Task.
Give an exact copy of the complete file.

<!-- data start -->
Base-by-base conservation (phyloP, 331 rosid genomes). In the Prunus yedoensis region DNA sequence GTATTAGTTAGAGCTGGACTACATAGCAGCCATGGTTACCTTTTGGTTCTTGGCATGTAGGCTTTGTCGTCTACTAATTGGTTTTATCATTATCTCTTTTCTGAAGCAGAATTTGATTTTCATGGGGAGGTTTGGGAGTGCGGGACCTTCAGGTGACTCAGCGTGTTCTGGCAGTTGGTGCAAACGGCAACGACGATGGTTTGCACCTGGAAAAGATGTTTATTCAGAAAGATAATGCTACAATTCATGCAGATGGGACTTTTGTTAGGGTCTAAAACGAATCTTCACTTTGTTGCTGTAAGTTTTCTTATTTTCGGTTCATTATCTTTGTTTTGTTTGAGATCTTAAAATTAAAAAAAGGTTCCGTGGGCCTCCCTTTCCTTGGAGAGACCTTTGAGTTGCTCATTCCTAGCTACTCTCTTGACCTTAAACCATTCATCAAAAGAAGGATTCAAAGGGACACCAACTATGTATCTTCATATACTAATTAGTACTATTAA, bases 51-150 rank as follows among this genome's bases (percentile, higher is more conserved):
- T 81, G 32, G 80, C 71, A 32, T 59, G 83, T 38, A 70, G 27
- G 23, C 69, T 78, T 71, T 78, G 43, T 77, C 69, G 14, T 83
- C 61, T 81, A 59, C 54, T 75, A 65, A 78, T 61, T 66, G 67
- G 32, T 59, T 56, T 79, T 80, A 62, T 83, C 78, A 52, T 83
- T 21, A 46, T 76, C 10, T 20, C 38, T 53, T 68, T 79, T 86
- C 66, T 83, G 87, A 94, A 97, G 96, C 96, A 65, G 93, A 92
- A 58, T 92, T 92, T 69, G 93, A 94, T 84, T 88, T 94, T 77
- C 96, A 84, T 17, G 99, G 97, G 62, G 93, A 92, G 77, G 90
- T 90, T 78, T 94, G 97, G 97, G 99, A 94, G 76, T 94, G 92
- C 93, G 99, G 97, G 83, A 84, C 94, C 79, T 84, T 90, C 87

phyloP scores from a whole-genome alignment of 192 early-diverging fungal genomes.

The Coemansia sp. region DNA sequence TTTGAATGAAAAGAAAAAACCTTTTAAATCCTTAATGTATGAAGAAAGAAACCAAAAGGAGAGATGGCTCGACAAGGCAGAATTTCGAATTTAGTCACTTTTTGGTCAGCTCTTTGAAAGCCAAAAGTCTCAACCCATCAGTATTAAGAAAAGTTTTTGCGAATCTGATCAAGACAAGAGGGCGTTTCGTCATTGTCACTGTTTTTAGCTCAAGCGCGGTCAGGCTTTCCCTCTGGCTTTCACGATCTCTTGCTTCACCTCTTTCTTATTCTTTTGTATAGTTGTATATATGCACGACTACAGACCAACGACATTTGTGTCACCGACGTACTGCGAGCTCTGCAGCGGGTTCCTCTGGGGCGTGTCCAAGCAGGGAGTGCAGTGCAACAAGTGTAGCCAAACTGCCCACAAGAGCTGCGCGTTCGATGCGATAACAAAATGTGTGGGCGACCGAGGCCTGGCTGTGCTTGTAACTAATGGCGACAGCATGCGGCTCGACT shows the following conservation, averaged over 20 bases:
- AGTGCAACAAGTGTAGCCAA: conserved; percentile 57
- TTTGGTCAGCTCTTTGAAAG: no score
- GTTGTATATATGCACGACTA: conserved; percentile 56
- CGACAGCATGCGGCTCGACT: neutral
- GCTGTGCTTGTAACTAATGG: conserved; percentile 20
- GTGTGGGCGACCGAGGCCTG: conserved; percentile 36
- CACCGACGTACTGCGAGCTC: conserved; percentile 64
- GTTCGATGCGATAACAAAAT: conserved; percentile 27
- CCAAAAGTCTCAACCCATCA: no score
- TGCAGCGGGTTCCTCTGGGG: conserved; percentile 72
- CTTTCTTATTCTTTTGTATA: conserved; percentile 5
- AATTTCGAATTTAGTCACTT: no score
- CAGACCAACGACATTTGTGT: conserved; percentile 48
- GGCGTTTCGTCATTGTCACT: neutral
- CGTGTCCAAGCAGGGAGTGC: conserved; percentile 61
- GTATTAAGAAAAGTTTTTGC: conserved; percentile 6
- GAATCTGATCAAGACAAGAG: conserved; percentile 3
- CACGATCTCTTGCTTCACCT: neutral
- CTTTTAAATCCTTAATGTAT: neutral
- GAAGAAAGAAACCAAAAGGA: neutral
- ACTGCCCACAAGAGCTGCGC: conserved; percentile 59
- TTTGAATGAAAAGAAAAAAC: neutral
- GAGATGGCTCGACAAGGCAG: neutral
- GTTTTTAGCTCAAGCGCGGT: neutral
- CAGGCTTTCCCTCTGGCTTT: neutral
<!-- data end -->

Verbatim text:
Base-by-base conservation (phyloP, 331 rosid genomes). In the Prunus yedoensis region DNA sequence GTATTAGTTAGAGCTGGACTACATAGCAGCCATGGTTACCTTTTGGTTCTTGGCATGTAGGCTTTGTCGTCTACTAATTGGTTTTATCATTATCTCTTTTCTGAAGCAGAATTTGATTTTCATGGGGAGGTTTGGGAGTGCGGGACCTTCAGGTGACTCAGCGTGTTCTGGCAGTTGGTGCAAACGGCAACGACGATGGTTTGCACCTGGAAAAGATGTTTATTCAGAAAGATAATGCTACAATTCATGCAGATGGGACTTTTGTTAGGGTCTAAAACGAATCTTCACTTTGTTGCTGTAAGTTTTCTTATTTTCGGTTCATTATCTTTGTTTTGTTTGAGATCTTAAAATTAAAAAAAGGTTCCGTGGGCCTCCCTTTCCTTGGAGAGACCTTTGAGTTGCTCATTCCTAGCTACTCTCTTGACCTTAAACCATTCATCAAAAGAAGGATTCAAAGGGACACCAACTATGTATCTTCATATACTAATTAGTACTATTAA, bases 51-150 rank as follows among this genome's bases (percentile, higher is more conserved):
- T 81, G 32, G 80, C 71, A 32, T 59, G 83, T 38, A 70, G 27
- G 23, C 69, T 78, T 71, T 78, G 43, T 77, C 69, G 14, T 83
- C 61, T 81, A 59, C 54, T 75, A 65, A 78, T 61, T 66, G 67
- G 32, T 59, T 56, T 79, T 80, A 62, T 83, C 78, A 52, T 83
- T 21, A 46, T 76, C 10, T 20, C 38, T 53, T 68, T 79, T 86
- C 66, T 83, G 87, A 94, A 97, G 96, C 96, A 65, G 93, A 92
- A 58, T 92, T 92, T 69, G 93, A 94, T 84, T 88, T 94, T 77
- C 96, A 84, T 17, G 99, G 97, G 62, G 93, A 92, G 77, G 90
- T 90, T 78, T 94, G 97, G 97, G 99, A 94, G 76, T 94, G 92
- C 93, G 99, G 97, G 83, A 84, C 94, C 79, T 84, T 90, C 87

phyloP scores from a whole-genome alignment of 192 early-diverging fungal genomes.

The Coemansia sp. region DNA sequence TTTGAATGAAAAGAAAAAACCTTTTAAATCCTTAATGTATGAAGAAAGAAACCAAAAGGAGAGATGGCTCGACAAGGCAGAATTTCGAATTTAGTCACTTTTTGGTCAGCTCTTTGAAAGCCAAAAGTCTCAACCCATCAGTATTAAGAAAAGTTTTTGCGAATCTGATCAAGACAAGAGGGCGTTTCGTCATTGTCACTGTTTTTAGCTCAAGCGCGGTCAGGCTTTCCCTCTGGCTTTCACGATCTCTTGCTTCACCTCTTTCTTATTCTTTTGTATAGTTGTATATATGCACGACTACAGACCAACGACATTTGTGTCACCGACGTACTGCGAGCTCTGCAGCGGGTTCCTCTGGGGCGTGTCCAAGCAGGGAGTGCAGTGCAACAAGTGTAGCCAAACTGCCCACAAGAGCTGCGCGTTCGATGCGATAACAAAATGTGTGGGCGACCGAGGCCTGGCTGTGCTTGTAACTAATGGCGACAGCATGCGGCTCGACT shows the following conservation, averaged over 20 bases:
- AGTGCAACAAGTGTAGCCAA: conserved; percentile 57
- TTTGGTCAGCTCTTTGAAAG: no score
- GTTGTATATATGCACGACTA: conserved; percentile 56
- CGACAGCATGCGGCTCGACT: neutral
- GCTGTGCTTGTAACTAATGG: conserved; percentile 20
- GTGTGGGCGACCGAGGCCTG: conserved; percentile 36
- CACCGACGTACTGCGAGCTC: conserved; percentile 64
- GTTCGATGCGATAACAAAAT: conserved; percentile 27
- CCAAAAGTCTCAACCCATCA: no score
- TGCAGCGGGTTCCTCTGGGG: conserved; percentile 72
- CTTTCTTATTCTTTTGTATA: conserved; percentile 5
- AATTTCGAATTTAGTCACTT: no score
- CAGACCAACGACATTTGTGT: conserved; percentile 48
- GGCGTTTCGTCATTGTCACT: neutral
- CGTGTCCAAGCAGGGAGTGC: conserved; percentile 61
- GTATTAAGAAAAGTTTTTGC: conserved; percentile 6
- GAATCTGATCAAGACAAGAG: conserved; percentile 3
- CACGATCTCTTGCTTCACCT: neutral
- CTTTTAAATCCTTAATGTAT: neutral
- GAAGAAAGAAACCAAAAGGA: neutral
- ACTGCCCACAAGAGCTGCGC: conserved; percentile 59
- TTTGAATGAAAAGAAAAAAC: neutral
- GAGATGGCTCGACAAGGCAG: neutral
- GTTTTTAGCTCAAGCGCGGT: neutral
- CAGGCTTTCCCTCTGGCTTT: neutral